More frustration is brewing between the City of La Crosse and the Wisconsin DOT.
A sorely needed plan to resurface Jackson Street is three years away. The DOT asked the city for official direction, specifically from neighborhoods on how to proceed.
"If you're not interested in the input, then why are you asking for it to begin with?" Mayor Kabat said, following a somewhat tense Board of Public Works Meeting on Monday morning.
The stretch of road in question runs from 3rd Street down Jackson and State Road to just 100 feet from Losey Boulevard. Public input was gathered from three neighborhood association meetings and property owners on an initial plan put forward looking to add bike lanes and remove a lane of parking. According to Planning and Development, the neighborhood associations were not opposed to bike lanes and suggested the northern side of the street to remove parking to make room.
Those outright opposed raised concerns of safety by having bicycles and cars on the same space and that removing parking might force more parked vehicles into the surrounding neighborhoods.
To address safety of bikes and pedestrians, the city asked the DOT to look into the possibility of one “protected bike lane” with it's own two-way traffic.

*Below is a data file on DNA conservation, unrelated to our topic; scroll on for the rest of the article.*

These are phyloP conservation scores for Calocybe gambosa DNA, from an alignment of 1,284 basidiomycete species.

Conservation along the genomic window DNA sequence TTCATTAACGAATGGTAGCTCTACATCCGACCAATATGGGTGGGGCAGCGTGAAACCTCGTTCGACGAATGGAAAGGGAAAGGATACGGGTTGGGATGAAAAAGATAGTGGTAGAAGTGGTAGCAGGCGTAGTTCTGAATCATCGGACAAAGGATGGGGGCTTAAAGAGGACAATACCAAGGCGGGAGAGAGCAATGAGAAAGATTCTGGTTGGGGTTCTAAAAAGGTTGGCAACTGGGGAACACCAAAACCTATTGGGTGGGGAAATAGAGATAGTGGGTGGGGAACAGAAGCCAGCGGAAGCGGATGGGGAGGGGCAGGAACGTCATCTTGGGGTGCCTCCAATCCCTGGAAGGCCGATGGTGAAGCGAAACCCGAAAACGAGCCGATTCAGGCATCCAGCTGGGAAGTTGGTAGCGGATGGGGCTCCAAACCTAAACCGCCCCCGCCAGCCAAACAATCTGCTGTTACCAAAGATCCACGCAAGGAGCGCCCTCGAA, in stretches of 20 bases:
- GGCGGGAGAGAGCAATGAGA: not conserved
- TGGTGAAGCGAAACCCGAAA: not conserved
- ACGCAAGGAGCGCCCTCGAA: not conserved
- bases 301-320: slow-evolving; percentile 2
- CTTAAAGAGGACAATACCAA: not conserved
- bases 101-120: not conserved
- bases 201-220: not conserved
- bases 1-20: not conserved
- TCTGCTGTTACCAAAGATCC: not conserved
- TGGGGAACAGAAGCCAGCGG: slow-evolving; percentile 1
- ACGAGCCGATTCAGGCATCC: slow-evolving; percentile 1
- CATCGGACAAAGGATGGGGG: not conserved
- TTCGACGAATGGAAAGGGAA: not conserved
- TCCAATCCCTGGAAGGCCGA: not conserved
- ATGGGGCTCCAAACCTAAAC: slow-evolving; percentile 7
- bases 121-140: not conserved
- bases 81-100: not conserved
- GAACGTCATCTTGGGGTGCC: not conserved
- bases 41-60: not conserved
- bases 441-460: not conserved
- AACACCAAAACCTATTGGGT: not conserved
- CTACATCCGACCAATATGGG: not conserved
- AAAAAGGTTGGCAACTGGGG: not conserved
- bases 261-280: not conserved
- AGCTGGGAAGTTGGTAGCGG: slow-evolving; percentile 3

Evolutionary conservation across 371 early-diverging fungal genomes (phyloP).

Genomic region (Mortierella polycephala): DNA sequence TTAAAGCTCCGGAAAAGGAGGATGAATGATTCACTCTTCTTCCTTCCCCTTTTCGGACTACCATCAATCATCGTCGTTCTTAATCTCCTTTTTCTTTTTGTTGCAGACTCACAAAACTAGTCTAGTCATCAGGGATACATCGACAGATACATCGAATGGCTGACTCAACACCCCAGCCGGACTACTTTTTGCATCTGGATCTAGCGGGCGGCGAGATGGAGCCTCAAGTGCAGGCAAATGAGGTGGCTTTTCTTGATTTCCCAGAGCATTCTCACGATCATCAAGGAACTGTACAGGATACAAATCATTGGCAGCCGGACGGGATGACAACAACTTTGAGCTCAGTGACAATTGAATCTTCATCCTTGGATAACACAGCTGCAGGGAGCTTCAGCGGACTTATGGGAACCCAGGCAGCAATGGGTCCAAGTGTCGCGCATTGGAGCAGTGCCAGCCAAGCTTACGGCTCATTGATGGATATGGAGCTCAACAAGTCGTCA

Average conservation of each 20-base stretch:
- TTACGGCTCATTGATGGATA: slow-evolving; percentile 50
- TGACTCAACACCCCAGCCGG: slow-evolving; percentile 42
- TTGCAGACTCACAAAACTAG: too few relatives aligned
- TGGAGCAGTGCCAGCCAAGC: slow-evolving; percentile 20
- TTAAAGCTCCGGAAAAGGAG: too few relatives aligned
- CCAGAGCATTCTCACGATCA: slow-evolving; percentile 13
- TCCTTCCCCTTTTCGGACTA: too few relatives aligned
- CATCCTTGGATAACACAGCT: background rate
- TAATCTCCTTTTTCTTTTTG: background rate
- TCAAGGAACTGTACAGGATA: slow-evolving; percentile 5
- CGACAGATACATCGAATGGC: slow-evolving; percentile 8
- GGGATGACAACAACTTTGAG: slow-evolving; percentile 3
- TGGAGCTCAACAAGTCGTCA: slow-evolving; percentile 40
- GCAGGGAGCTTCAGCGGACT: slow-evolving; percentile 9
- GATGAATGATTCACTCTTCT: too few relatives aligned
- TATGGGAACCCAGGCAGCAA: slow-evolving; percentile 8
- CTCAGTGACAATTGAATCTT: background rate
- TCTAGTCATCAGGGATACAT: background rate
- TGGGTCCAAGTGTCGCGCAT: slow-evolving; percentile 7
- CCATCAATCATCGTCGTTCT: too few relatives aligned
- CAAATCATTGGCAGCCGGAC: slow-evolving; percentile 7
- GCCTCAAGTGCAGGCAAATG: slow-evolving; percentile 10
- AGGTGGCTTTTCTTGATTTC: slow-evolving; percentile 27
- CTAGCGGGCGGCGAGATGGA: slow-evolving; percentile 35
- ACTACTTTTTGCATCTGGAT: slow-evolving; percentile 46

"[It's] more clearly defined separation between motorists and bicycles," Mayor Kabat said.
But the DOT says they likely won't do it for the same concerns.
"We're stuck between the existing curb and gutters so we only have so much room to work with," said Todd Waldo, project manager with the Wisconsin DOT.
The plan would technically fit, but under minimal conditions.
"...minimal driving lanes, minimal parking widths, minimal bike lanes, that's the minimal of everything," Waldo said. "That really doesn't provide the safest condition out there."
But the mayor says the data needs to be there before pushing that completely off the table.
"I'll admit I was a little frustrated because it does not sound like the DOT is considering that at all," Mayor Kabat said. "I didn't really get a sense that they have any strong information to back up why they were opposed to it, I mean we have the right-of-way width there especially if we're reducing the travel lanes by a foot each."
Kabat said this project sets the tone for the kind of improvements made to other projects in the future. He plans to continue to push for the protected bike lane but the DOT says if so, they may push back the project as a result.
Currently it is scheduled for 2021.
This is the second frustration between the city and the DOT this year. The city plans to fix La Crosse Street, another connecting highway under the DOT's responsibility, and then seek reimbursement from the state, arguing that the fixes can not wait any longer.